Is It Wrong to Want to Be Happy?

Is It Wrong to Want to Be Happy?

Whoever desires to love life and see good days, let him keep his tongue from evil and his lips from speaking deceit; let him turn away from evil and do good; let him seek peace and pursue it. 1 Peter 3:10

What good does faith do for me? I once believed that Christianity meant giving up all the fun stuff in life. It was my understanding that Christians made sacrifices now, so that we would be rewarded in the afterlife. Then, at church someone once told me that going to heaven meant singing hymns of praise forever. Won’t that be glorious?! It didn’t sound glorious to me. It sounded like I’d been hoodwinked So, the afterlife will be dreary too? What good is following God if both this life and the next one are boring?

I thought the good life lay in doing whatever I wanted, indulging in my appetite for self-gratification. My faith seemed to allow for this. Forgiveness meant that I could do whatever I wanted today, ask forgiveness tomorrow, and get away with it. Faith meant no consequences for my actions, no matter how self-destructive they may be. I’d just ask God to forgive me afterward and – poof – all would be well.

I can tell you this though. I’ve never been so miserable as when I was doing whatever I desired. In following my appetite above all, I invited addiction, chaos, and despair into my life. I thought following my nature was the path to the good life, but in the end, it was the fastest route to misery. Addiction was a profound state of wretchedness – even if I was eternally forgiven.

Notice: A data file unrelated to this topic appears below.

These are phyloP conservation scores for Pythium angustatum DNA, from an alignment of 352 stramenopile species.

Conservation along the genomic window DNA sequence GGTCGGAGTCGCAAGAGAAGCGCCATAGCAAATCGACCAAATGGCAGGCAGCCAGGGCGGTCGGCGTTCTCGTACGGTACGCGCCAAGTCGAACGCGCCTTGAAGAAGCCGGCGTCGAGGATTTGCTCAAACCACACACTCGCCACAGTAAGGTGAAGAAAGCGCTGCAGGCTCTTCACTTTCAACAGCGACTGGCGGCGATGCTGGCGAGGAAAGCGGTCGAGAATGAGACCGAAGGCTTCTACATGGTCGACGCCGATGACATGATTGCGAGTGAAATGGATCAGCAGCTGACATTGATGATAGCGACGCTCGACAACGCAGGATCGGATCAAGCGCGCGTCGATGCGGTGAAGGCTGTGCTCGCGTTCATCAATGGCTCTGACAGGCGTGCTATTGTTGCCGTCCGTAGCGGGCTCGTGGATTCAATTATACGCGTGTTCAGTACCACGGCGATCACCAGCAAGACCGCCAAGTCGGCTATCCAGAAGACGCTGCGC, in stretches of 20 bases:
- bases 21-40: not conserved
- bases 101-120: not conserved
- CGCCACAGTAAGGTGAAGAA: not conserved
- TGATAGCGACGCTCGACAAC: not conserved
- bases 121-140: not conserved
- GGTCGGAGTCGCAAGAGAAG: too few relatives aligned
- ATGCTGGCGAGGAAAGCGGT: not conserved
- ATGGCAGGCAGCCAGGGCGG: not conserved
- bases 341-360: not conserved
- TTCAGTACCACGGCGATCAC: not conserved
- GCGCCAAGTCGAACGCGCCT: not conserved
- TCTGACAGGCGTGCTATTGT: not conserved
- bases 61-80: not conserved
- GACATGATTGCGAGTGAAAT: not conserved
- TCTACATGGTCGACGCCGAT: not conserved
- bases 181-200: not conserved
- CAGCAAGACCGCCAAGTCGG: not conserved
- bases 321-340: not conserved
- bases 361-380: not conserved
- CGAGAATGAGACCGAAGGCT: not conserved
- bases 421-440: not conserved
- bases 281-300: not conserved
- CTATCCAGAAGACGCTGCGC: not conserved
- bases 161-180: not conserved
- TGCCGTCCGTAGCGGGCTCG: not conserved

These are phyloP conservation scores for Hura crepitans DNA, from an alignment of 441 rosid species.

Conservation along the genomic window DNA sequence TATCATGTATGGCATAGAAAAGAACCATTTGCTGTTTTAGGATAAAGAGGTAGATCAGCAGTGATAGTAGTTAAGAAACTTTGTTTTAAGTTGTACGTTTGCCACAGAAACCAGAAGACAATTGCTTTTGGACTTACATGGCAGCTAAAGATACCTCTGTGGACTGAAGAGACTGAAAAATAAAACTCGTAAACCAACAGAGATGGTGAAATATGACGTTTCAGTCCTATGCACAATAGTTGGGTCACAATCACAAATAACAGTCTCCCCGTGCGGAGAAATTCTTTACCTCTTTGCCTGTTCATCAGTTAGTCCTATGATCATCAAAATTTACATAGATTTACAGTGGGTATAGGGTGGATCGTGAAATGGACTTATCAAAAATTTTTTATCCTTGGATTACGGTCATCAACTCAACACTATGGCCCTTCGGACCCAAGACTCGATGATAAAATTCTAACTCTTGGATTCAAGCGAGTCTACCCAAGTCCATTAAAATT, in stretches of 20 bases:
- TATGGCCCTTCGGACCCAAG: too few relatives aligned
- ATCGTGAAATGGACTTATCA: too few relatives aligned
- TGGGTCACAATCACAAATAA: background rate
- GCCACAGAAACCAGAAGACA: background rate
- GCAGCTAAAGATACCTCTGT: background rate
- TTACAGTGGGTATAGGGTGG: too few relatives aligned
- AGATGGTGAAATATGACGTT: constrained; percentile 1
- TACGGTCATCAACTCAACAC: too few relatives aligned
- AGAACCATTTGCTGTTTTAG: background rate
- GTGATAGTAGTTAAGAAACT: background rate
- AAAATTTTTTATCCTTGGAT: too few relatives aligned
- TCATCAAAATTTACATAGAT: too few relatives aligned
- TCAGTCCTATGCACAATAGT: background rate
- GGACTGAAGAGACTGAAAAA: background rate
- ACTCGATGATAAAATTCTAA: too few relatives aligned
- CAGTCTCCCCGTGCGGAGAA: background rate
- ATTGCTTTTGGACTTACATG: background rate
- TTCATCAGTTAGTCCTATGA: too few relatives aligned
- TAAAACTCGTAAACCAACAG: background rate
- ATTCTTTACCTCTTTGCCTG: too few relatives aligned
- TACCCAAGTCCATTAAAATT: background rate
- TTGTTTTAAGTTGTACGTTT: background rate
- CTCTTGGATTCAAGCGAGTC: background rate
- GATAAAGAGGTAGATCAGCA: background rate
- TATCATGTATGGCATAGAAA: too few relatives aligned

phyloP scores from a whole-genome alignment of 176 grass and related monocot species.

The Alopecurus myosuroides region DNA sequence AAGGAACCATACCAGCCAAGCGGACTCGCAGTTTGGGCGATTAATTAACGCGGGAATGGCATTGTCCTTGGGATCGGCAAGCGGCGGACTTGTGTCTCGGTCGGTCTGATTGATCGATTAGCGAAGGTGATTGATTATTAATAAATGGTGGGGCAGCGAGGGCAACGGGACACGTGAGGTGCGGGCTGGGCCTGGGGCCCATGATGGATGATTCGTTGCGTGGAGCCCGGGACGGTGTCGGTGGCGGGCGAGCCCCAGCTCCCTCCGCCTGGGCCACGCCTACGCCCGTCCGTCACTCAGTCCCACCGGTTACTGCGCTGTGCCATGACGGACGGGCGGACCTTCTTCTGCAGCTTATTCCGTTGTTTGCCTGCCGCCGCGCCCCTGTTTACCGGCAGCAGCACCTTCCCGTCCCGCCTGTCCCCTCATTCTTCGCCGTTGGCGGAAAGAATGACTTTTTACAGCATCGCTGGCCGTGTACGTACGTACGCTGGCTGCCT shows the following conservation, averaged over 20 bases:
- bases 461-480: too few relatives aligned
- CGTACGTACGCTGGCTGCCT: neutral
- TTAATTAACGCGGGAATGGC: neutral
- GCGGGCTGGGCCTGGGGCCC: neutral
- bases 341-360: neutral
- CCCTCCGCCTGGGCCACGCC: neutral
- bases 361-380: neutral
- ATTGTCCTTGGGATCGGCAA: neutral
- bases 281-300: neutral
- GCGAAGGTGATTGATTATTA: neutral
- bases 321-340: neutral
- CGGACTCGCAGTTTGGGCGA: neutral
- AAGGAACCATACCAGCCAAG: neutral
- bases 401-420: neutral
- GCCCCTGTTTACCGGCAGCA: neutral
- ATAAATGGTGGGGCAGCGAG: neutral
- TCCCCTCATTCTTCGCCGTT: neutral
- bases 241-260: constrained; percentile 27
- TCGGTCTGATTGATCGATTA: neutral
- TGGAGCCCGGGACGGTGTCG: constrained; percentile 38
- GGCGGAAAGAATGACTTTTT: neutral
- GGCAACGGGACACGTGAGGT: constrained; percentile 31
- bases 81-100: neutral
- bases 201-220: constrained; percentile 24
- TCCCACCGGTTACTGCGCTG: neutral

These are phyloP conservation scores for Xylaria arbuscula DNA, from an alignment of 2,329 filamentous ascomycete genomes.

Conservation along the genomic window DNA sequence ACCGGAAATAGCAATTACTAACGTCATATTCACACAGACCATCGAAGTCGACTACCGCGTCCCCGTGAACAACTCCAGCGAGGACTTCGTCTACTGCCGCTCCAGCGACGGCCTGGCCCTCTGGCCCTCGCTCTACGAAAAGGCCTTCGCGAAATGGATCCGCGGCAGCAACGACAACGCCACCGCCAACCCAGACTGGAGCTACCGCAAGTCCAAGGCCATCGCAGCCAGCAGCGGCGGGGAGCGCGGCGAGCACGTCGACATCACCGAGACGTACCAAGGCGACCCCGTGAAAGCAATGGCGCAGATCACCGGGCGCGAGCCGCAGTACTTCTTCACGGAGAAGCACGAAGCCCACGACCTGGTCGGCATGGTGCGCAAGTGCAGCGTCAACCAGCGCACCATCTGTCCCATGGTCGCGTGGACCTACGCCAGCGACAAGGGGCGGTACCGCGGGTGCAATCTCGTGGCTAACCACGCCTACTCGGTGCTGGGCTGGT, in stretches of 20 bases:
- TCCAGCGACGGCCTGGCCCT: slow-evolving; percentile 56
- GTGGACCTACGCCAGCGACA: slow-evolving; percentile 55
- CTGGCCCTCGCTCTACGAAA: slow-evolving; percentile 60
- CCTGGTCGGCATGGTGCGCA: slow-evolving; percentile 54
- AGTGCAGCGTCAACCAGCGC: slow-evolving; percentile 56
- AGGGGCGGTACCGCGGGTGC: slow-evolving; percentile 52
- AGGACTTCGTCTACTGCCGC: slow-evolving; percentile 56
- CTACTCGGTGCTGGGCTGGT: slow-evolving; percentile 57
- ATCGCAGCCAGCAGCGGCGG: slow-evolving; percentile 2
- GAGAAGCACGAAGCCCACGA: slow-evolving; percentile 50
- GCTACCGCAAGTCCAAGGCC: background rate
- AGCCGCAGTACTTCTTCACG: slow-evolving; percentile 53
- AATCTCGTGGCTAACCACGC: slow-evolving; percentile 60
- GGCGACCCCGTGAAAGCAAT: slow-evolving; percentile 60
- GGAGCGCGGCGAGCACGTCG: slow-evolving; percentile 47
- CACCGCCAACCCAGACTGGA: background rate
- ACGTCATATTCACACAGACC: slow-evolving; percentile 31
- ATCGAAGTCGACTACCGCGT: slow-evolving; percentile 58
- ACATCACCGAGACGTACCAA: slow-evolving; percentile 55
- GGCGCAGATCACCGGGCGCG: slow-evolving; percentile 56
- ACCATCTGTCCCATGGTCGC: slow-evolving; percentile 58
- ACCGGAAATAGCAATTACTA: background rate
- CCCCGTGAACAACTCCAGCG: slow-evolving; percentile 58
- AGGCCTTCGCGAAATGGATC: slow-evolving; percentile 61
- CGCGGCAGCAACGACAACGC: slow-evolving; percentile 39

In today’s passage, Peter quoted the Psalms to reiterate the secret to the good life. A life of authentic joy and peace is paradoxically found not in following our own nature, but rather in abandoning our way so that we may follow God. This doesn’t mean we’ll get rich if we live right. It just means that if we want peace, we must abandon those things that cause us chaos.

In my case, this meant not following my appetite for pills. Pills brought momentary gratification, but with a tremendous price to pay later. Instant gratification is like that – pleasure now, pay later. Delayed gratification on the other hand, requires some sacrifice up front, but provides lasting joy after. My problem wasn’t that I wanted to be happy. It’s not wrong to desire joy and peace. My problem has been in how I’ve gone about finding it.

God wants us to experience a life of joy. He made us to find it though, not in following our will, but his. It’s not wrong to want happiness. We just need to seek it in the right place.

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